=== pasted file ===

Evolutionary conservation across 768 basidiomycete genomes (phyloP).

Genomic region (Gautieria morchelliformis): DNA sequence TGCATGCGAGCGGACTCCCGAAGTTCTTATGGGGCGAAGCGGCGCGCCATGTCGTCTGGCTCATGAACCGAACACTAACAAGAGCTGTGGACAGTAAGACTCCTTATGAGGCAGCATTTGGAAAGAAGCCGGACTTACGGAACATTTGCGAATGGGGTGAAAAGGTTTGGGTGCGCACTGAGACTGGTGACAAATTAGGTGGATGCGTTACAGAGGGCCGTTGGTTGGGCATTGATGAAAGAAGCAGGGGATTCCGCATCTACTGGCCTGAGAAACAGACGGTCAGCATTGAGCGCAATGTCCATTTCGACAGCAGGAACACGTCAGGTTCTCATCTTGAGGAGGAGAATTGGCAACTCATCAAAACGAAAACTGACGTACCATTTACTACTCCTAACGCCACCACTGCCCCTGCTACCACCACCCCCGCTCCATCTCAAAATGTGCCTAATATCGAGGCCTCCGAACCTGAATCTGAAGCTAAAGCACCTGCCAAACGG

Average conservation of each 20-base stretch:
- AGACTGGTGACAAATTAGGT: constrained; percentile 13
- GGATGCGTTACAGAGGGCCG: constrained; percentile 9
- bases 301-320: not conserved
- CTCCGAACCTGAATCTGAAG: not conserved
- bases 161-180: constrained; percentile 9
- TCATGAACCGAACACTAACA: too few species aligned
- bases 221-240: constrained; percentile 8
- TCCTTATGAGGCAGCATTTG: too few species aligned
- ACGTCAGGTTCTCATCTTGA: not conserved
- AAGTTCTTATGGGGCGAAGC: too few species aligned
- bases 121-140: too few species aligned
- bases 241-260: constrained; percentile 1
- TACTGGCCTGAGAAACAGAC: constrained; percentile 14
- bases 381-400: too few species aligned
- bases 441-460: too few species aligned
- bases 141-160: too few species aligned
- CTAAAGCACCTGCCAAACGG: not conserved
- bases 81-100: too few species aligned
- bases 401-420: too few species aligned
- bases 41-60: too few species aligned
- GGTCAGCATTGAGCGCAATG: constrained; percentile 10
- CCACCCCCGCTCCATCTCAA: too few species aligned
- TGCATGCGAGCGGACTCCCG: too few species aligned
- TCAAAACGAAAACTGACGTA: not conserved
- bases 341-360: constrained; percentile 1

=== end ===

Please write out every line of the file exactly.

Evolutionary conservation across 768 basidiomycete genomes (phyloP).

Genomic region (Gautieria morchelliformis): DNA sequence TGCATGCGAGCGGACTCCCGAAGTTCTTATGGGGCGAAGCGGCGCGCCATGTCGTCTGGCTCATGAACCGAACACTAACAAGAGCTGTGGACAGTAAGACTCCTTATGAGGCAGCATTTGGAAAGAAGCCGGACTTACGGAACATTTGCGAATGGGGTGAAAAGGTTTGGGTGCGCACTGAGACTGGTGACAAATTAGGTGGATGCGTTACAGAGGGCCGTTGGTTGGGCATTGATGAAAGAAGCAGGGGATTCCGCATCTACTGGCCTGAGAAACAGACGGTCAGCATTGAGCGCAATGTCCATTTCGACAGCAGGAACACGTCAGGTTCTCATCTTGAGGAGGAGAATTGGCAACTCATCAAAACGAAAACTGACGTACCATTTACTACTCCTAACGCCACCACTGCCCCTGCTACCACCACCCCCGCTCCATCTCAAAATGTGCCTAATATCGAGGCCTCCGAACCTGAATCTGAAGCTAAAGCACCTGCCAAACGG

Average conservation of each 20-base stretch:
- AGACTGGTGACAAATTAGGT: constrained; percentile 13
- GGATGCGTTACAGAGGGCCG: constrained; percentile 9
- bases 301-320: not conserved
- CTCCGAACCTGAATCTGAAG: not conserved
- bases 161-180: constrained; percentile 9
- TCATGAACCGAACACTAACA: too few species aligned
- bases 221-240: constrained; percentile 8
- TCCTTATGAGGCAGCATTTG: too few species aligned
- ACGTCAGGTTCTCATCTTGA: not conserved
- AAGTTCTTATGGGGCGAAGC: too few species aligned
- bases 121-140: too few species aligned
- bases 241-260: constrained; percentile 1
- TACTGGCCTGAGAAACAGAC: constrained; percentile 14
- bases 381-400: too few species aligned
- bases 441-460: too few species aligned
- bases 141-160: too few species aligned
- CTAAAGCACCTGCCAAACGG: not conserved
- bases 81-100: too few species aligned
- bases 401-420: too few species aligned
- bases 41-60: too few species aligned
- GGTCAGCATTGAGCGCAATG: constrained; percentile 10
- CCACCCCCGCTCCATCTCAA: too few species aligned
- TGCATGCGAGCGGACTCCCG: too few species aligned
- TCAAAACGAAAACTGACGTA: not conserved
- bases 341-360: constrained; percentile 1